As those with scoliosis may well know, a curvature of the spine doesn’t just affect your back – it can also affect other parts of your body. This includes the hips and legs, which can sometimes lead to a change in the way you walk.
Today we will look at how scoliosis affects walking, the causes behind this, and what can be done to rectify it.
How does scoliosis affect walking?
A sideways curvature of the spine can sometimes cause the hips to misalign. This misalignment can cause one leg to appear shorter than the other, affecting the patient’s gait. They also may be restricted while they are walking, as scoliosis sometimes causes stiffness and impairs overall mobility.
In severe cases of scoliosis, the knock-on effects of the spinal curvature can disrupt the coordination between the leg muscles. This also stiffens the muscles and makes it difficult to walk with ease. This is usually due to the degeneration of the spine applying excessive pressure on the nerves and spinal cord.
Treating scoliosis-related walking problems
There are a variety of ways to treat scoliosis and resolve any associated walking problems. The best method of treatment usually depends on the severity of the curvature – here’s a look at some of the most popular scoliosis treatment methods:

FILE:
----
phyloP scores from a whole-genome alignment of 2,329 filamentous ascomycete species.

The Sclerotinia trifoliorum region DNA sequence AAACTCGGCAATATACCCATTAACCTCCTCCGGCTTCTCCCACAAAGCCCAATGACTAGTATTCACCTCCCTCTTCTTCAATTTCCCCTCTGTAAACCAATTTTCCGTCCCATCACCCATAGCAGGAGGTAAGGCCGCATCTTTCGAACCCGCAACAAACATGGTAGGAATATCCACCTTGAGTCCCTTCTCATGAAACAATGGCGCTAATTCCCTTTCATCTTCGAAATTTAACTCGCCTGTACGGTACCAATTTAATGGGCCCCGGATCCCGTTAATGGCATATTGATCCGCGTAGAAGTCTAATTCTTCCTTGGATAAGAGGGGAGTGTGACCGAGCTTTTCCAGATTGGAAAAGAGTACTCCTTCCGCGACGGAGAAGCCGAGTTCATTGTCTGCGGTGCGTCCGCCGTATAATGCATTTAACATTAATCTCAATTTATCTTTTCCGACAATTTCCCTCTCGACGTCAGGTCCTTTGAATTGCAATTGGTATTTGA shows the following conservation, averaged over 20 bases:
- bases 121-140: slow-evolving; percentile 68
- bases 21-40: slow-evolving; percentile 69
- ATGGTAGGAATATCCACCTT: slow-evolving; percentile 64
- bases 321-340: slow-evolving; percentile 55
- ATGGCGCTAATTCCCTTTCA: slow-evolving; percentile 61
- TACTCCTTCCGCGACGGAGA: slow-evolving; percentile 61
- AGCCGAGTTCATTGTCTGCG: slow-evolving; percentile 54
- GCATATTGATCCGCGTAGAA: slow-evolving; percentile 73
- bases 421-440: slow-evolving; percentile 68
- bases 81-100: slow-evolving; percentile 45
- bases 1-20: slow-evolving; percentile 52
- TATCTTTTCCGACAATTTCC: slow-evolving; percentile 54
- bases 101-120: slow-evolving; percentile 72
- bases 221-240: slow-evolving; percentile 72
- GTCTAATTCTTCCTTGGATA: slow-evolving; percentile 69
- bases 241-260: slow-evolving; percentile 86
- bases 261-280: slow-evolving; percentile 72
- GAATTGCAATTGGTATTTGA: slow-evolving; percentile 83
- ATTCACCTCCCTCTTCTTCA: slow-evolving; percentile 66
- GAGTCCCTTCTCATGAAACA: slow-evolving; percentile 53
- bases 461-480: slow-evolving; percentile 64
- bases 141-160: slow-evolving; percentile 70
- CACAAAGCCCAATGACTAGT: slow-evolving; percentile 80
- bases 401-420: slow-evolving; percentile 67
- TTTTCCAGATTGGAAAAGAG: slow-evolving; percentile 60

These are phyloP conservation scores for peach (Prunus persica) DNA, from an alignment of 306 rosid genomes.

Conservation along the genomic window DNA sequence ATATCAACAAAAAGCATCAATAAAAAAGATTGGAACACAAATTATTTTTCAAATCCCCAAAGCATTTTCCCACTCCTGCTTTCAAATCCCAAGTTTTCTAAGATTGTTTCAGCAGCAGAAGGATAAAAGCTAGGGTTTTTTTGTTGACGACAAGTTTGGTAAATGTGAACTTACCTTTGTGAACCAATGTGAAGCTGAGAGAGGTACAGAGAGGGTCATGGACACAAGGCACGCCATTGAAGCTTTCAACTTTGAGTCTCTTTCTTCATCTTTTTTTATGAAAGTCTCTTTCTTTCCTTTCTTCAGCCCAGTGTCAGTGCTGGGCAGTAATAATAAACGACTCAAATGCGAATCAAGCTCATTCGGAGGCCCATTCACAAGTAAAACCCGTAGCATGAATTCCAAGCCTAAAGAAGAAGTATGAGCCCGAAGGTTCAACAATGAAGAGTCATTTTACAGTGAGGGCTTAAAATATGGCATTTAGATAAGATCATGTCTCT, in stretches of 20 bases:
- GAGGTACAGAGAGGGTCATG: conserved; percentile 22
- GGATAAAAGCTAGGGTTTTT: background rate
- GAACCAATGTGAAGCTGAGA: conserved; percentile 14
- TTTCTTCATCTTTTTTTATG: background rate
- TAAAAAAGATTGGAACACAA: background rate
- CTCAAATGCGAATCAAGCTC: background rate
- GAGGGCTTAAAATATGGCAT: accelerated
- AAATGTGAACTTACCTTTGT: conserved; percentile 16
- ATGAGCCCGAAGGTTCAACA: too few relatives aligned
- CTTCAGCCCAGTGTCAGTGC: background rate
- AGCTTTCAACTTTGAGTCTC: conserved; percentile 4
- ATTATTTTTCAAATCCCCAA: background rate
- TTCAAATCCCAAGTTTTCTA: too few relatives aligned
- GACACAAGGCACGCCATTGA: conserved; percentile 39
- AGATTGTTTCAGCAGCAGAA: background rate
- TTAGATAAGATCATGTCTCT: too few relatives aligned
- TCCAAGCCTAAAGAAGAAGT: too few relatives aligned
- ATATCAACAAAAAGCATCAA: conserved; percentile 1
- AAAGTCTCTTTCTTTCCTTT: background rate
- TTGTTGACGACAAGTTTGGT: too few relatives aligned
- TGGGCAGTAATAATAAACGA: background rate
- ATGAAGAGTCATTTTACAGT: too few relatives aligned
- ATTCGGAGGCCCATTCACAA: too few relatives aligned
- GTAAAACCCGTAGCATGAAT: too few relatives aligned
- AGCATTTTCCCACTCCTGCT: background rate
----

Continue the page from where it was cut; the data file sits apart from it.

- Bracing – Bracing is often the first port of call when treating a case of scoliosis, especially if the patient is young and their body is still growing. A rigid brace is used to halt the progression of the curvature while the patient finishes growing. Further treatment may be necessary later on.
- Specialised physiotherapy – Physical therapy is a popular non-surgical method for treating scoliosis. It combines a mixture of exercises, orthotics, stretches, massages, and – in some cases, including that of our own ScolioGold treatment programme – hydrotherapy. A comprehensive physical therapy programme can help to reduce the curvature of the patient’s spine and improve their overall quality of life.
- Surgery – Surgery is usually the last option given to the patient and is reserved for extreme cases. The operation may involve spinal fusion or magnetic growth rods, depending on the age of the patient (and where in the world they live).
Each of these treatments can help towards fixing a scoliosis patient’s walking problems; it is up to you to decide which method is right for you.
Here at Scoliosis SOS, we specialise in the non-surgical approach to scoliosis treatment. Our clinic, based in London, provides intensive physiotherapy courses which aim to improve the curvature of your spine. We have treated patients from all over the world for over a decade, and we are very proud of the results we achieve.
To see the results of our ScolioGold treatment courses, browse our ‘Before & After’ photo gallery here.
If you’re interested in attending a ScolioGold course, please contact us today to book an initial consultation.